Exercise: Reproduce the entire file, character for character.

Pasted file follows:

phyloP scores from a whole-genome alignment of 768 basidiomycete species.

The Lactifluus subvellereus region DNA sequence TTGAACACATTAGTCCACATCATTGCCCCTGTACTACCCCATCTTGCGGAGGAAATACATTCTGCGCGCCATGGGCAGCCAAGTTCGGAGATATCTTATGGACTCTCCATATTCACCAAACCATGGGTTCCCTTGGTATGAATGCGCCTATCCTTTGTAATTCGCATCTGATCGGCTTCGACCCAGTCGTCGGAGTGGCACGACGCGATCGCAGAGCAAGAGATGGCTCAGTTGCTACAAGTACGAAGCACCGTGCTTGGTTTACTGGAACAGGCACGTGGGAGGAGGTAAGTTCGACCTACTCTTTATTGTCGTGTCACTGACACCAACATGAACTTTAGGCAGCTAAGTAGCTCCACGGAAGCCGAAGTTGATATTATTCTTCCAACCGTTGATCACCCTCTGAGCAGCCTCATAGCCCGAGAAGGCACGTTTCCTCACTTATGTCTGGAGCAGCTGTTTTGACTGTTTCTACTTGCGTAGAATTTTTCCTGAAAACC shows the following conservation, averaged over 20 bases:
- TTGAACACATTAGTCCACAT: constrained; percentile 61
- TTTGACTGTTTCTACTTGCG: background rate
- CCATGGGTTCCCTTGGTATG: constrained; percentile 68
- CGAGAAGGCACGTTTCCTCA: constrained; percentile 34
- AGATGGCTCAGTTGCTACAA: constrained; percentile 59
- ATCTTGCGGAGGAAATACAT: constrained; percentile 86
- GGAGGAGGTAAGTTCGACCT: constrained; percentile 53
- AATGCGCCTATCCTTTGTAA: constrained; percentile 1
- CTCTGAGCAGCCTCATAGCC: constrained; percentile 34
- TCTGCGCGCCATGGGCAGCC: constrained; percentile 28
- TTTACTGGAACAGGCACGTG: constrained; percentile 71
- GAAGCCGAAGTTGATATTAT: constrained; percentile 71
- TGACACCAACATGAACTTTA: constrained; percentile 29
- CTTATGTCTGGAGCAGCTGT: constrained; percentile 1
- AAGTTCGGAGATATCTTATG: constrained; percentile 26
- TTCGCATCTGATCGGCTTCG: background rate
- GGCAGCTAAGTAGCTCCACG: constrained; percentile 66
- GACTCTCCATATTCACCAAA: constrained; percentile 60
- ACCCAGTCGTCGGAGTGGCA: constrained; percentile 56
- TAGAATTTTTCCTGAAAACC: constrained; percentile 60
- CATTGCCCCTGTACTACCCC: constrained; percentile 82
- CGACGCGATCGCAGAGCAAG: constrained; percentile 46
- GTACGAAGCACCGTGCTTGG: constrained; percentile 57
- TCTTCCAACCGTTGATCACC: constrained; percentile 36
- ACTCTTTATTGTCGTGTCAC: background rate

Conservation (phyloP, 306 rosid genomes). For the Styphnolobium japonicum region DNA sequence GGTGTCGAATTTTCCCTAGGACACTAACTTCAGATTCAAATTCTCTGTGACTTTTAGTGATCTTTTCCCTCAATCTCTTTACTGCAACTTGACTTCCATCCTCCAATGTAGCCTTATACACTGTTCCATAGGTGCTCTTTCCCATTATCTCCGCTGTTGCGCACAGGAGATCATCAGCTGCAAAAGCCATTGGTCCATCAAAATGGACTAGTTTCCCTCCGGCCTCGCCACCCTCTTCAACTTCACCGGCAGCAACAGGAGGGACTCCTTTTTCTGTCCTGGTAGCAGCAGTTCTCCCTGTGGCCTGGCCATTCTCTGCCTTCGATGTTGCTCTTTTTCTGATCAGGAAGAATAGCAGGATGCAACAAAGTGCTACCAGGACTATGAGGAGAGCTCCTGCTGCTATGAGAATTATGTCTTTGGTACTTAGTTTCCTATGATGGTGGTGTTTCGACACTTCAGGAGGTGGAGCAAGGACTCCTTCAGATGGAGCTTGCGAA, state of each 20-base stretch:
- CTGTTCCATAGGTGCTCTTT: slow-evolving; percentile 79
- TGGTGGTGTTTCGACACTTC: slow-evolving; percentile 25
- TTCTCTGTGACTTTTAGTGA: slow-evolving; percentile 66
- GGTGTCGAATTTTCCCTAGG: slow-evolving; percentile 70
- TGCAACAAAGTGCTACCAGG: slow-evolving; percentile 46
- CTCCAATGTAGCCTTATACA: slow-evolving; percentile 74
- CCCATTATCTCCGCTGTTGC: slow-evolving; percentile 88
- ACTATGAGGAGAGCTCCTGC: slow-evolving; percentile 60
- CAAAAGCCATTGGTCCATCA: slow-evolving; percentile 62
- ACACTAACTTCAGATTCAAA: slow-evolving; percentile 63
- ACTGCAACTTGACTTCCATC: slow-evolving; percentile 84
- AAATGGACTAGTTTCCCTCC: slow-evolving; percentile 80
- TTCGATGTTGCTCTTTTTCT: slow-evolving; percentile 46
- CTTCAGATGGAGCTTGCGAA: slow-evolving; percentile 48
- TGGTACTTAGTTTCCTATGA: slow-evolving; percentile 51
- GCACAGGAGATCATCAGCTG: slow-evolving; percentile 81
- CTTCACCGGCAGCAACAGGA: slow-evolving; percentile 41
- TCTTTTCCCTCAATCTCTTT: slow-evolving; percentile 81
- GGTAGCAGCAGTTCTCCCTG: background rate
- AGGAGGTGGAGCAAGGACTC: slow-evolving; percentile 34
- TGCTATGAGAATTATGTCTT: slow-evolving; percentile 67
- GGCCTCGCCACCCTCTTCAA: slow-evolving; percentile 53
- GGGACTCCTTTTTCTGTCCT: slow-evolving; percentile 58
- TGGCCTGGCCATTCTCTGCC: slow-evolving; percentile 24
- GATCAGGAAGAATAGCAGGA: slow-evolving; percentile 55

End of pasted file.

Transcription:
phyloP scores from a whole-genome alignment of 768 basidiomycete species.

The Lactifluus subvellereus region DNA sequence TTGAACACATTAGTCCACATCATTGCCCCTGTACTACCCCATCTTGCGGAGGAAATACATTCTGCGCGCCATGGGCAGCCAAGTTCGGAGATATCTTATGGACTCTCCATATTCACCAAACCATGGGTTCCCTTGGTATGAATGCGCCTATCCTTTGTAATTCGCATCTGATCGGCTTCGACCCAGTCGTCGGAGTGGCACGACGCGATCGCAGAGCAAGAGATGGCTCAGTTGCTACAAGTACGAAGCACCGTGCTTGGTTTACTGGAACAGGCACGTGGGAGGAGGTAAGTTCGACCTACTCTTTATTGTCGTGTCACTGACACCAACATGAACTTTAGGCAGCTAAGTAGCTCCACGGAAGCCGAAGTTGATATTATTCTTCCAACCGTTGATCACCCTCTGAGCAGCCTCATAGCCCGAGAAGGCACGTTTCCTCACTTATGTCTGGAGCAGCTGTTTTGACTGTTTCTACTTGCGTAGAATTTTTCCTGAAAACC shows the following conservation, averaged over 20 bases:
- TTGAACACATTAGTCCACAT: constrained; percentile 61
- TTTGACTGTTTCTACTTGCG: background rate
- CCATGGGTTCCCTTGGTATG: constrained; percentile 68
- CGAGAAGGCACGTTTCCTCA: constrained; percentile 34
- AGATGGCTCAGTTGCTACAA: constrained; percentile 59
- ATCTTGCGGAGGAAATACAT: constrained; percentile 86
- GGAGGAGGTAAGTTCGACCT: constrained; percentile 53
- AATGCGCCTATCCTTTGTAA: constrained; percentile 1
- CTCTGAGCAGCCTCATAGCC: constrained; percentile 34
- TCTGCGCGCCATGGGCAGCC: constrained; percentile 28
- TTTACTGGAACAGGCACGTG: constrained; percentile 71
- GAAGCCGAAGTTGATATTAT: constrained; percentile 71
- TGACACCAACATGAACTTTA: constrained; percentile 29
- CTTATGTCTGGAGCAGCTGT: constrained; percentile 1
- AAGTTCGGAGATATCTTATG: constrained; percentile 26
- TTCGCATCTGATCGGCTTCG: background rate
- GGCAGCTAAGTAGCTCCACG: constrained; percentile 66
- GACTCTCCATATTCACCAAA: constrained; percentile 60
- ACCCAGTCGTCGGAGTGGCA: constrained; percentile 56
- TAGAATTTTTCCTGAAAACC: constrained; percentile 60
- CATTGCCCCTGTACTACCCC: constrained; percentile 82
- CGACGCGATCGCAGAGCAAG: constrained; percentile 46
- GTACGAAGCACCGTGCTTGG: constrained; percentile 57
- TCTTCCAACCGTTGATCACC: constrained; percentile 36
- ACTCTTTATTGTCGTGTCAC: background rate

Conservation (phyloP, 306 rosid genomes). For the Styphnolobium japonicum region DNA sequence GGTGTCGAATTTTCCCTAGGACACTAACTTCAGATTCAAATTCTCTGTGACTTTTAGTGATCTTTTCCCTCAATCTCTTTACTGCAACTTGACTTCCATCCTCCAATGTAGCCTTATACACTGTTCCATAGGTGCTCTTTCCCATTATCTCCGCTGTTGCGCACAGGAGATCATCAGCTGCAAAAGCCATTGGTCCATCAAAATGGACTAGTTTCCCTCCGGCCTCGCCACCCTCTTCAACTTCACCGGCAGCAACAGGAGGGACTCCTTTTTCTGTCCTGGTAGCAGCAGTTCTCCCTGTGGCCTGGCCATTCTCTGCCTTCGATGTTGCTCTTTTTCTGATCAGGAAGAATAGCAGGATGCAACAAAGTGCTACCAGGACTATGAGGAGAGCTCCTGCTGCTATGAGAATTATGTCTTTGGTACTTAGTTTCCTATGATGGTGGTGTTTCGACACTTCAGGAGGTGGAGCAAGGACTCCTTCAGATGGAGCTTGCGAA, state of each 20-base stretch:
- CTGTTCCATAGGTGCTCTTT: slow-evolving; percentile 79
- TGGTGGTGTTTCGACACTTC: slow-evolving; percentile 25
- TTCTCTGTGACTTTTAGTGA: slow-evolving; percentile 66
- GGTGTCGAATTTTCCCTAGG: slow-evolving; percentile 70
- TGCAACAAAGTGCTACCAGG: slow-evolving; percentile 46
- CTCCAATGTAGCCTTATACA: slow-evolving; percentile 74
- CCCATTATCTCCGCTGTTGC: slow-evolving; percentile 88
- ACTATGAGGAGAGCTCCTGC: slow-evolving; percentile 60
- CAAAAGCCATTGGTCCATCA: slow-evolving; percentile 62
- ACACTAACTTCAGATTCAAA: slow-evolving; percentile 63
- ACTGCAACTTGACTTCCATC: slow-evolving; percentile 84
- AAATGGACTAGTTTCCCTCC: slow-evolving; percentile 80
- TTCGATGTTGCTCTTTTTCT: slow-evolving; percentile 46
- CTTCAGATGGAGCTTGCGAA: slow-evolving; percentile 48
- TGGTACTTAGTTTCCTATGA: slow-evolving; percentile 51
- GCACAGGAGATCATCAGCTG: slow-evolving; percentile 81
- CTTCACCGGCAGCAACAGGA: slow-evolving; percentile 41
- TCTTTTCCCTCAATCTCTTT: slow-evolving; percentile 81
- GGTAGCAGCAGTTCTCCCTG: background rate
- AGGAGGTGGAGCAAGGACTC: slow-evolving; percentile 34
- TGCTATGAGAATTATGTCTT: slow-evolving; percentile 67
- GGCCTCGCCACCCTCTTCAA: slow-evolving; percentile 53
- GGGACTCCTTTTTCTGTCCT: slow-evolving; percentile 58
- TGGCCTGGCCATTCTCTGCC: slow-evolving; percentile 24
- GATCAGGAAGAATAGCAGGA: slow-evolving; percentile 55